The state of the art are basically sops-nix and agenix. They’re both conceptually pretty similar, you configure some public keys as being used to encrypt secrets, and run a command to generate a file encrypted with that public key which can be decrypted with the corresponding private key. agenix only supports age, which uses SSH keys (the public key in your config, the private key put on the nixos system by some other mechanism), while sops-nix supports age or gpg.
My question now is where and how do I securely store secrets?
It depends on what are your goals.
For example, are you happy with just filesystem permissions protecting the secrets or you’d rather use some form of encryption?
In the former you can just put them in so location like /var/my-secrets with appropriate permissions, say 600 and owned by the user that needs them. In the latter you need some software to encrypt/decrypt the secrets on demand, which is a lot more complicated but probably safer.
Also, do you want to configure machine remotely? If so, should the secret be ephemeral (reprovision on every boot) or persistent? etc.
Here’s a(n incomplete) comparison of some solutions.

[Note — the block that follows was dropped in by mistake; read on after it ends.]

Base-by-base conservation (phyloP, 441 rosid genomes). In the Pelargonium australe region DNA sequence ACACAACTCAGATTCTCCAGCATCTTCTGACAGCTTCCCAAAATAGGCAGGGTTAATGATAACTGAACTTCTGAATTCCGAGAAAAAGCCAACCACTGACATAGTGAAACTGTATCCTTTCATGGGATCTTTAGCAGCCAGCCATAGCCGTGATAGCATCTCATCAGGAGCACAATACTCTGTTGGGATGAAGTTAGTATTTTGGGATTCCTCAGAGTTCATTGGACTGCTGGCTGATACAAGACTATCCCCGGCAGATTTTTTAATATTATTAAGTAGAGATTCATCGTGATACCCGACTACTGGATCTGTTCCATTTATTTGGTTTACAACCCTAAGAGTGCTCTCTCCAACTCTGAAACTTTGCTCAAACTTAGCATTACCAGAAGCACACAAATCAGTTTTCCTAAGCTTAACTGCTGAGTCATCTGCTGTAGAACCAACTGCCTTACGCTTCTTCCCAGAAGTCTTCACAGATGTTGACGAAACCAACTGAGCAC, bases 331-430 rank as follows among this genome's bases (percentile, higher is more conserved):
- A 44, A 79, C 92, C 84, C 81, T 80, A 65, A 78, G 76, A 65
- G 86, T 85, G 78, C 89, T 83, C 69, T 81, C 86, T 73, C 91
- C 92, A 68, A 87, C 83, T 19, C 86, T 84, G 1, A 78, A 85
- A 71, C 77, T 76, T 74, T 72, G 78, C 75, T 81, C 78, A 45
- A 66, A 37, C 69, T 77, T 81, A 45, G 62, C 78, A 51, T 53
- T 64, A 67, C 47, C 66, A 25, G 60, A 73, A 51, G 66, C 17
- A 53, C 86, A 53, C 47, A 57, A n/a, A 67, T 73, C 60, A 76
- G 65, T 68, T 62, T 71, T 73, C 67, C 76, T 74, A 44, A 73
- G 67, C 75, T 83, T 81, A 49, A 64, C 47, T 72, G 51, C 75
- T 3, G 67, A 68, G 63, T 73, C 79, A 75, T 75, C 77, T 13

Been using agenix together with pass for a while now. sops-nix is neat, but since it only supports age and gpg, I haven’t found it to be much more useful than agenix. When bootstrapping a new machine, I just boot up nixos, let it create a host ssh key, encrypt all the necessary secrets using age, add it to my dotfiles flake repo, and run
It works OK. It wouldn’t work on a too massive scale, I’m managing about 10 machines using this approach, and it’s fine for that. Updating passwords is a make rule which looks something like
pass path/to/secret | head -1 | age --encrypt --armor -R path/to/host_key.pub -o path/to/encrypted/secret.age
I use a yubikey to encrypt passwords in pass, so in the end, you either need root access on the target machine, or you need the yubikey.
It’s not perfect, nothing in security is, it’s a bit fiddly, and rotating secrets is not the easiest, but I’m pretty happy with it. It works on both my ec2 servers and my laptops, which hashicorp vault doesnt, and it works for keys needed at boot on servers, which yubikey gpg encrypted stuff doesnt.
May I just say, that nix definitely needs a batteries-included, easy, built-in way to mange secrets? It’s so important, I don’t know how it’s not one of the top priorities. Security needs to be easy, usable and as readily available as can be, because people are lazy and this question comes up way too often.
Secrets paths have been discussed for a very long time. The problem is that encryption or ACLs are pretty much incompatible with the current model of world-readable Nix store and reproducibility, so they’re far from easy to implement.